R. v. Richfield

[2003] O.J. No. 3230



Charged with impaired driving, upon arrest a breath sample demand and was informed of his right to retain and instruct counsel; accused wished to speak to a particular lawyer but the lawyer was not available after the officer placed a call for him. Officer had advised him that the lawyer had not called back in an hour and 45 minutes time and if he would like to speak to duty counsel, but the accused only wished to speak to the particular lawyer. The officer told him that if he wishes to speak to a lawyer he sould before the breath sample and that duty counsel was present free of charge at all times. Accused disregarded the advice and breath samples were obtained. The accused was acquitted but under the appeal judge, the appeal should be dismissed.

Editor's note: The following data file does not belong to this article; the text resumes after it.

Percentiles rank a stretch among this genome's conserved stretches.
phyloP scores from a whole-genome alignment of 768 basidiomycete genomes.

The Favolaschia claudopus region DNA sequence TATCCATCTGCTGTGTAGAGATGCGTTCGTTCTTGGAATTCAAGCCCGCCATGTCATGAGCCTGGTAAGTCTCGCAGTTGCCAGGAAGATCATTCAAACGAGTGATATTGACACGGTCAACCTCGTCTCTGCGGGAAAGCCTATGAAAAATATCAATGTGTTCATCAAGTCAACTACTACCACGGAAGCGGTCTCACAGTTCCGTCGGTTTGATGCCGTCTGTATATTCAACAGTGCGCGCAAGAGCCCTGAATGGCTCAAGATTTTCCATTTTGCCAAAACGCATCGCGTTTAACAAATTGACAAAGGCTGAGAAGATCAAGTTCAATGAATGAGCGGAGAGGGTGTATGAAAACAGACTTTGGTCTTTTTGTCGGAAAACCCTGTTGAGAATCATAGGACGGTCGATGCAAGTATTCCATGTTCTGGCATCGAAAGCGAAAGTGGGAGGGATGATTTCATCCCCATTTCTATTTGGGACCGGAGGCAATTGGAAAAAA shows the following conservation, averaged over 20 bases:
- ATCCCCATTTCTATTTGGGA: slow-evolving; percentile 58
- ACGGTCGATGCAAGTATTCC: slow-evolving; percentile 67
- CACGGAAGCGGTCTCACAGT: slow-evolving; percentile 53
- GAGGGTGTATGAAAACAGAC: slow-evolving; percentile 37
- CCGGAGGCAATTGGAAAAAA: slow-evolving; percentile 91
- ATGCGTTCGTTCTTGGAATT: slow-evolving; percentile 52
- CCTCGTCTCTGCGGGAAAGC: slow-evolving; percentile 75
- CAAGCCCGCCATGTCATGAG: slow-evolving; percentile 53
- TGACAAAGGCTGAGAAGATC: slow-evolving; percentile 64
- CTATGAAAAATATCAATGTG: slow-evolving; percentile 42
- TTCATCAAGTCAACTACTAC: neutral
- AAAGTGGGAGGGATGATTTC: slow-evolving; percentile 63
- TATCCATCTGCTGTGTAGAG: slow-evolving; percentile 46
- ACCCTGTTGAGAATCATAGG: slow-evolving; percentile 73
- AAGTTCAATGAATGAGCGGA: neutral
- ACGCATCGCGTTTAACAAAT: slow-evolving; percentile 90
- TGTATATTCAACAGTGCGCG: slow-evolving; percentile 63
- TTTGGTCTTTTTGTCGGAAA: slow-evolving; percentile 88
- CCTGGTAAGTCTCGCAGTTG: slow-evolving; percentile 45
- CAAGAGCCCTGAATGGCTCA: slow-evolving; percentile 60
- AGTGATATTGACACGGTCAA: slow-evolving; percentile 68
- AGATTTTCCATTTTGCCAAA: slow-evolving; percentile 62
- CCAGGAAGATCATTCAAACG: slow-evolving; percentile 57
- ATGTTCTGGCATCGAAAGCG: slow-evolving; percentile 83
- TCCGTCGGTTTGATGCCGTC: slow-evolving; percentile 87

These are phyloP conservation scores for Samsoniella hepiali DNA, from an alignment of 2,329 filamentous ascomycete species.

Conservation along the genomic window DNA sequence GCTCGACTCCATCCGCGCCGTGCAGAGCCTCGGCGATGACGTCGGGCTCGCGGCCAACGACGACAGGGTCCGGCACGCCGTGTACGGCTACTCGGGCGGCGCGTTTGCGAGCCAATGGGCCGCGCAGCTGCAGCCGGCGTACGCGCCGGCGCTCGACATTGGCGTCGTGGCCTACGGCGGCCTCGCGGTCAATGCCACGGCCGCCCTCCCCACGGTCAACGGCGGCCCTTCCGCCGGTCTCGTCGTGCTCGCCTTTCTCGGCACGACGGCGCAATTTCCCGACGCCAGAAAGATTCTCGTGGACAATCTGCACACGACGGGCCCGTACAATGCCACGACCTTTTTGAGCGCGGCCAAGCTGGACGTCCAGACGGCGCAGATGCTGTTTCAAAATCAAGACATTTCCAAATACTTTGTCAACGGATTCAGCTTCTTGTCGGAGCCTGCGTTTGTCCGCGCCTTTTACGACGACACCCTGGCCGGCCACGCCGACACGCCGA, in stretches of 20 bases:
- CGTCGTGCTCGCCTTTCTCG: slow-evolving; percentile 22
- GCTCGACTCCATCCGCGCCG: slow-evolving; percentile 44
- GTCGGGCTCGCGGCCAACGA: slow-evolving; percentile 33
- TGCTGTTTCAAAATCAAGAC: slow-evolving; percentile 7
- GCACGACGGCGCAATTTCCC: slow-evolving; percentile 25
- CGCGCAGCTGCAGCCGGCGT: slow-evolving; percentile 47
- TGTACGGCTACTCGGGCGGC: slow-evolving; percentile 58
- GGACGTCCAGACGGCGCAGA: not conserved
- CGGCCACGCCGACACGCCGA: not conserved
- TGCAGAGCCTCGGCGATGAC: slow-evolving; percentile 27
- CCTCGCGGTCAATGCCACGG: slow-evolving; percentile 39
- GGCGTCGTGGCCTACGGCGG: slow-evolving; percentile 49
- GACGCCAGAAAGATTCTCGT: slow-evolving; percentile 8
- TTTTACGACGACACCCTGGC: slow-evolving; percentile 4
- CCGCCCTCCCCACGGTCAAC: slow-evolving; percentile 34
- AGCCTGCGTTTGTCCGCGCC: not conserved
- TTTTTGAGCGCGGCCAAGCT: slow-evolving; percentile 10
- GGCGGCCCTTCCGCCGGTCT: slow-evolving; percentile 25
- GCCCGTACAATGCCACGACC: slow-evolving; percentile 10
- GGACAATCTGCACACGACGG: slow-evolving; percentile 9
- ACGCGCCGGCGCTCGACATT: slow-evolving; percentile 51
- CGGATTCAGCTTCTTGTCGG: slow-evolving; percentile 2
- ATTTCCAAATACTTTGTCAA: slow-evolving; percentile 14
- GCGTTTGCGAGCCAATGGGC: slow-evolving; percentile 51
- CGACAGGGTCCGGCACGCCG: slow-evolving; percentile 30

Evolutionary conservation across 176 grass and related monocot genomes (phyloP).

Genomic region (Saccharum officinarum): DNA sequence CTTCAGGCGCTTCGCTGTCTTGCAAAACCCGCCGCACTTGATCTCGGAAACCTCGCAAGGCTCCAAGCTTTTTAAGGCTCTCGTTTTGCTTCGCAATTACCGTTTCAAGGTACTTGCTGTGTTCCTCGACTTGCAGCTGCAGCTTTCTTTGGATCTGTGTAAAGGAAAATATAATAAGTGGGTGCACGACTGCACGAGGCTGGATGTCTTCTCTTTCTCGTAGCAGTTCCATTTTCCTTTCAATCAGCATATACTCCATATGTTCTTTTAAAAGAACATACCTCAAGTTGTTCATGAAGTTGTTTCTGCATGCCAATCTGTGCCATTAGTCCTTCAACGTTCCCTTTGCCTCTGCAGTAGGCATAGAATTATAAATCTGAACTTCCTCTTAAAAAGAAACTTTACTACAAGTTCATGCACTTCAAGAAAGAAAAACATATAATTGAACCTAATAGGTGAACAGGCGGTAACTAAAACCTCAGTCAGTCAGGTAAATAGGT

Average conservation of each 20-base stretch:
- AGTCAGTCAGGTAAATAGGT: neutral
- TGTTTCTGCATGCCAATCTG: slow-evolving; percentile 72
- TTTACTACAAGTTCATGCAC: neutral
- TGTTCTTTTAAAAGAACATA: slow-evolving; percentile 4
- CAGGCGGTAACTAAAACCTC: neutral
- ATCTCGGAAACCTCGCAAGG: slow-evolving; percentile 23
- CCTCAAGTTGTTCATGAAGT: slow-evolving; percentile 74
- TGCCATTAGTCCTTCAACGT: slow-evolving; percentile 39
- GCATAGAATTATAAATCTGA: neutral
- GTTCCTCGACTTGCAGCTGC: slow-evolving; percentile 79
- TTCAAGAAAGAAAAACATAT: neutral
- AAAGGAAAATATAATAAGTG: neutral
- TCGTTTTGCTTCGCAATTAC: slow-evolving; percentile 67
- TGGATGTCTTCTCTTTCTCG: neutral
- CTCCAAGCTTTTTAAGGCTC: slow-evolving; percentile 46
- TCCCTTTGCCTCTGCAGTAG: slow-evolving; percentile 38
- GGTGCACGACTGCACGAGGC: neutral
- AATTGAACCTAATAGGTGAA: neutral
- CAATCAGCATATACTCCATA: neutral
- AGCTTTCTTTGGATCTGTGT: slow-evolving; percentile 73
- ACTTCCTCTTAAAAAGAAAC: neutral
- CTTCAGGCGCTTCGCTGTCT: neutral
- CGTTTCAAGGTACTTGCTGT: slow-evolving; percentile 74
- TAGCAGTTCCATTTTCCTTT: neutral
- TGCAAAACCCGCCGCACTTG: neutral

The trial judge found that the accused's right to counsel of the Canadian Charter of Rights and Freedoms had been violated and that the evidence of the breath samples should be excluded. The accused had been acquitted. The appeal judge held that the accused's right to counsel had been violated but that the evidence was admissible and that he did not have much of a choice even if he did contact a lawyer he would have been advised to give a breath sample.